Photoshop CC 2020 (Win) seems to work well. Thin-thick line transitions are smooth, taper well, and comes out just the way I expect. Pressure sensitivity works and lines are able to maintain consistent pressure without jitter.
Pressure works with Adobe Illustrator CC 2020 (Win)
To get Clip Studio Paint working properly, I had to go into the settings and choose "WinTab" and "Use mouse mode in setting of tablet driver". Otherwise, the cursor will move in the opposite direction of your pen's movement.
After changing the settings, Clip Studio Paint (Win) works well.
Clip Studio Paint (Win)
Pressure sensitivity works too with Affinity Photo (Win). The lines are a bit jittery and don't taper as smooth compared to other drawing software.
Generally, all the drawing software I've tested on Windows work well and quite consistently. The only problem I faced was with the misalignment issues near the right edge of the screen where all my palettes are. When clicking on the palettes, I need be slower to see where the cursor is before I click.
Lines in Photoshop (Mac) has slight jitter and there's difficult maintaining consistent pressure. To draw a line with uniform thickness, you have to draw fast. If you want to draw a long line slowly, there would be slight jitter and the thickness will vary even if you try to maintain consistent pressure.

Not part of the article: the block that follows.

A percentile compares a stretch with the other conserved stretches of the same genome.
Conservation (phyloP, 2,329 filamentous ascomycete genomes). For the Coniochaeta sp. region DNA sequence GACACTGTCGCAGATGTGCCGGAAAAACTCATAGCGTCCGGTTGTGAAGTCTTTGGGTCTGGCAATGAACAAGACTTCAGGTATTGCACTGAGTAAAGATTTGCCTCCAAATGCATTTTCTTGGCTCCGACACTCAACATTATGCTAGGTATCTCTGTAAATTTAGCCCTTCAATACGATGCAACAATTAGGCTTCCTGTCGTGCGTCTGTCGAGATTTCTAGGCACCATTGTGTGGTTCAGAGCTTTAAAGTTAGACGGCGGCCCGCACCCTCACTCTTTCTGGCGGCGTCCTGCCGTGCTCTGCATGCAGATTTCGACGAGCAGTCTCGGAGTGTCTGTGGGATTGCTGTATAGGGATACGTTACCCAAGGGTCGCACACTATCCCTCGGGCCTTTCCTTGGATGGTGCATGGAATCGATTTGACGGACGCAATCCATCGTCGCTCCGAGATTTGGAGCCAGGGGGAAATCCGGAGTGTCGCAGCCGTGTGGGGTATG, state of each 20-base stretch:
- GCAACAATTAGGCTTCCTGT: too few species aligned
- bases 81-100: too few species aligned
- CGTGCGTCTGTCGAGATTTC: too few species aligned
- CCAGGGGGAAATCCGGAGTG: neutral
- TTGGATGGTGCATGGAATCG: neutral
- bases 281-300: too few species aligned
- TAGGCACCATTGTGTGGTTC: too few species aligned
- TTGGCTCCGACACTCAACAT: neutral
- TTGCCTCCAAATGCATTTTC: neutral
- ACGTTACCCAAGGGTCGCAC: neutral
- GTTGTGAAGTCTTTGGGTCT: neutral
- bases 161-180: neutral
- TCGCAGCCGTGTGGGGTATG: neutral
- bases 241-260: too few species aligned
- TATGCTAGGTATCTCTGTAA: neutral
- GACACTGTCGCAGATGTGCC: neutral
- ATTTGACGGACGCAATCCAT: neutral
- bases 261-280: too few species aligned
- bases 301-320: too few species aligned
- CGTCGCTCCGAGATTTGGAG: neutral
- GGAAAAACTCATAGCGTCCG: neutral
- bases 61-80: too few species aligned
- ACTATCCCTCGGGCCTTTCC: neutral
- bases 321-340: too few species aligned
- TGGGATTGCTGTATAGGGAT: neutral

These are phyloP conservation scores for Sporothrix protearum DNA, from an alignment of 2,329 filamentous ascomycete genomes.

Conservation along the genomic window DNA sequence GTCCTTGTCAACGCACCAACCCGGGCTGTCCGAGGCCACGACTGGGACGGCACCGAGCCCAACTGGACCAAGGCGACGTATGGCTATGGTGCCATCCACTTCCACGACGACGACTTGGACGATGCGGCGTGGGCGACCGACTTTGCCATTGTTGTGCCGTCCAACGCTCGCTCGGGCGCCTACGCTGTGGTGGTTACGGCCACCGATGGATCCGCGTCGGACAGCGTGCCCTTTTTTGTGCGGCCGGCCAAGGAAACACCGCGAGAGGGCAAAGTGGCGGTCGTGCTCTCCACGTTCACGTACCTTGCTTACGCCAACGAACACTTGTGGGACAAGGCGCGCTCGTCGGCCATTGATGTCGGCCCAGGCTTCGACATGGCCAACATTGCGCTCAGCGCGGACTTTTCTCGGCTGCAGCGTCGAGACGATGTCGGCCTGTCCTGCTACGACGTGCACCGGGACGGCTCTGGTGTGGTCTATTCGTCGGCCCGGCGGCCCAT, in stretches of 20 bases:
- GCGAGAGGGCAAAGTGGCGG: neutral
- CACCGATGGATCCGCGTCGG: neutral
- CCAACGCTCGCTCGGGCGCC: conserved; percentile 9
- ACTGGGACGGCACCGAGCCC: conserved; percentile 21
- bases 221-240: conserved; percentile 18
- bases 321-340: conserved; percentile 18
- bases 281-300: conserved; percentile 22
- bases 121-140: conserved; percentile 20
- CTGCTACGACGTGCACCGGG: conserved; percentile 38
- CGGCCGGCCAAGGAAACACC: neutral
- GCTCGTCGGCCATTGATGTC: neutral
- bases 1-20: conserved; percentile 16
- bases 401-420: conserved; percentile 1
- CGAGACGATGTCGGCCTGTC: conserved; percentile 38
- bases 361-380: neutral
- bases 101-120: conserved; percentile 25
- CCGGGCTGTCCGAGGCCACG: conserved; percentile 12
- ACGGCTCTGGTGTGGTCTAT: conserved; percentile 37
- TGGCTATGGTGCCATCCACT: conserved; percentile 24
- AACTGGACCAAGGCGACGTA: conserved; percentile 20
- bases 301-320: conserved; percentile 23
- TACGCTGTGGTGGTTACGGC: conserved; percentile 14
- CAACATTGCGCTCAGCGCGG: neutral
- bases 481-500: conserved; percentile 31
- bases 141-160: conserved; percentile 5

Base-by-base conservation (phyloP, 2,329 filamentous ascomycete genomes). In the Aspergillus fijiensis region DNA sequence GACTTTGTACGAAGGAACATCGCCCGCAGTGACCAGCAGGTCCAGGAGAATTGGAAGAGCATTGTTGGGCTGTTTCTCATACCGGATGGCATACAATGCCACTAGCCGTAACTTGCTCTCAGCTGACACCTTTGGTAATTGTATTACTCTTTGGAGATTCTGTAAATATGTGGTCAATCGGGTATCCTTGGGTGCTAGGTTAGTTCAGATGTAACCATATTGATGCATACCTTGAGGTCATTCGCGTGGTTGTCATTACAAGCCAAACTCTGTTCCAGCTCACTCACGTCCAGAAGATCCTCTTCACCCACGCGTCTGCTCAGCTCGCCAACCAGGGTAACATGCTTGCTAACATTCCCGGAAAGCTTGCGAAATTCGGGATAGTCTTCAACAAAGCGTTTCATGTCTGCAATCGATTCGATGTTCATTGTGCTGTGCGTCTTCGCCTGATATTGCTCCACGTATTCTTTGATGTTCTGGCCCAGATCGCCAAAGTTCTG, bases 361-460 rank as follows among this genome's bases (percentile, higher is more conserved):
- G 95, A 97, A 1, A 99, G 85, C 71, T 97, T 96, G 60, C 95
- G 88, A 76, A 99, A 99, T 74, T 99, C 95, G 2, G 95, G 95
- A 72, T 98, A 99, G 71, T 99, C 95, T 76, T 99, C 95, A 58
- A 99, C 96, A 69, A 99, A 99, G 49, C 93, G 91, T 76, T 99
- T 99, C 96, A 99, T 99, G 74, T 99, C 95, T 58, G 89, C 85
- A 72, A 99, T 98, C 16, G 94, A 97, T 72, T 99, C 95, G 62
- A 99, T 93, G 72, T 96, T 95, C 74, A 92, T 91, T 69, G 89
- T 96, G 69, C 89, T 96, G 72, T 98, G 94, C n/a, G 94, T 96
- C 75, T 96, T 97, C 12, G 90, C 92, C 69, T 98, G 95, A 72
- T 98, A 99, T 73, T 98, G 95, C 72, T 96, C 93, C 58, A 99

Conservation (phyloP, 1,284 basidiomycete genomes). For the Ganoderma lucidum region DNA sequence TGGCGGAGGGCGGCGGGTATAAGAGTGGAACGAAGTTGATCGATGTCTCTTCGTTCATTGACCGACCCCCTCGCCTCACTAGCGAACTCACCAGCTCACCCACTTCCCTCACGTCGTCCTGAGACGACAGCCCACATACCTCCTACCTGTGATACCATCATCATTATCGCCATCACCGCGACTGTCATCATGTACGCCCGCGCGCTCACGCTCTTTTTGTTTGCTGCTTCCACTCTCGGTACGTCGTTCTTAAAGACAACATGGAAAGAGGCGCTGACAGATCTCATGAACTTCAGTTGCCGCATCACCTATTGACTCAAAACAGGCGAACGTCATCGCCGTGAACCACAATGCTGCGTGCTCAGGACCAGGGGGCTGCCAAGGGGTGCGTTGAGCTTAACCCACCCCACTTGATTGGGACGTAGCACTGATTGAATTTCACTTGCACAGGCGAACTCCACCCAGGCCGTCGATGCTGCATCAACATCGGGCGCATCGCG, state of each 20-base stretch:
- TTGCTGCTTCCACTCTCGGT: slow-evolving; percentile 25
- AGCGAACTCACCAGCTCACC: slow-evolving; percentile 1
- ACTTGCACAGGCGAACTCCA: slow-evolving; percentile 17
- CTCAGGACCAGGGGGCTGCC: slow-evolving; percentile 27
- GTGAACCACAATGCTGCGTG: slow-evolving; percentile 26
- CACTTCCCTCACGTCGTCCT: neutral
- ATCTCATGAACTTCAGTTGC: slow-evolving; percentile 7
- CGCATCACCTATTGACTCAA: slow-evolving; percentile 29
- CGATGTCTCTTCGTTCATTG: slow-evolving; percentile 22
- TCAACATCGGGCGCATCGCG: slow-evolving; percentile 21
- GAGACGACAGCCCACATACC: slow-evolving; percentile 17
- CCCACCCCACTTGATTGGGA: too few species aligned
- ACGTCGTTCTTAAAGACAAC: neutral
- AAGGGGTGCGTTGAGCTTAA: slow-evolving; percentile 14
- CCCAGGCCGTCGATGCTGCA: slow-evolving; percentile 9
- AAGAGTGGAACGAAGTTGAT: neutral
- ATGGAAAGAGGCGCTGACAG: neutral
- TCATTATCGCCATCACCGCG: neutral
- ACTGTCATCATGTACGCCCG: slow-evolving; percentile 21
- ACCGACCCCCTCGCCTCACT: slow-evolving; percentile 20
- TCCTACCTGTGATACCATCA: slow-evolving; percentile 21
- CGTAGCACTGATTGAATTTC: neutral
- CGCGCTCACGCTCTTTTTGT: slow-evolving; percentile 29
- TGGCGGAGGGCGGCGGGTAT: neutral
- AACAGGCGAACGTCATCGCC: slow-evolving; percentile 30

Clip Studio Paint (Mac) works fine.
The Artisul D16 Pro has good build quality and design. Colour accuracy is quite good.
The only main issue I have is with the misalignment that happens when the pen is near the right side and right edge. Since I'm right handed, I place my palettes on the right side, so my drawing area is actually away from the right and the misalignment doesn't affect my drawing much. But when I need to click stuff on the palettes, that's when it becomes frustrating because there will be mis-clicks unless I really slow down to see what I'm clicking on. The user experience is obvious not good this way.
Drawing performance is actually better on Windows than on MacOS even though the misalignment is more obvious on Windows. There's a tendency for the lines on MacOS to have slight jitter.
Hopefully, Artisul can update the driver to fix all these issues. More importantly, the calibration functionality in the Windows driver has to work better. Right now, the calibration does not improve the misalignment issue at all. They should include the 8-point calibration with the Windows driver.
If you're also using the Artisul D16 Pro, let me know how your unit has been working out for you. I would love to hear from you.
Update 16 Jan 2020: Artisul is aware of the misalignment and currently working on a fix.
Pros and cons at a glance:
+ Good build quality
+ Pen does not require battery
+ Pen is quite sensitive
+ 10 replacement tips included
+ Matte anti-glare screen does not have reflections
+ Nice texture on screen to draw on
+ Laminated display. No gap between the glass and actual screen beneath
+ 1080P resolution on the screen this size is sharp enough
+ Screen has good colour accuracy and viewing angles
+ Display can be powered by computer's powered USB port
+ Does not feel warm after long periods of use
+ Drawing performance generally good but depends on the OS and app that you use
+ Useful stand included
+ 8 shortcut buttons and scroll wheel are useful
+ Can be used in left handed mode
- Misalignment issue when pen is near right side of display
- Calibration in Windows driver does not work. Not accurate.
- Drawing apps in MacOS have slight jitter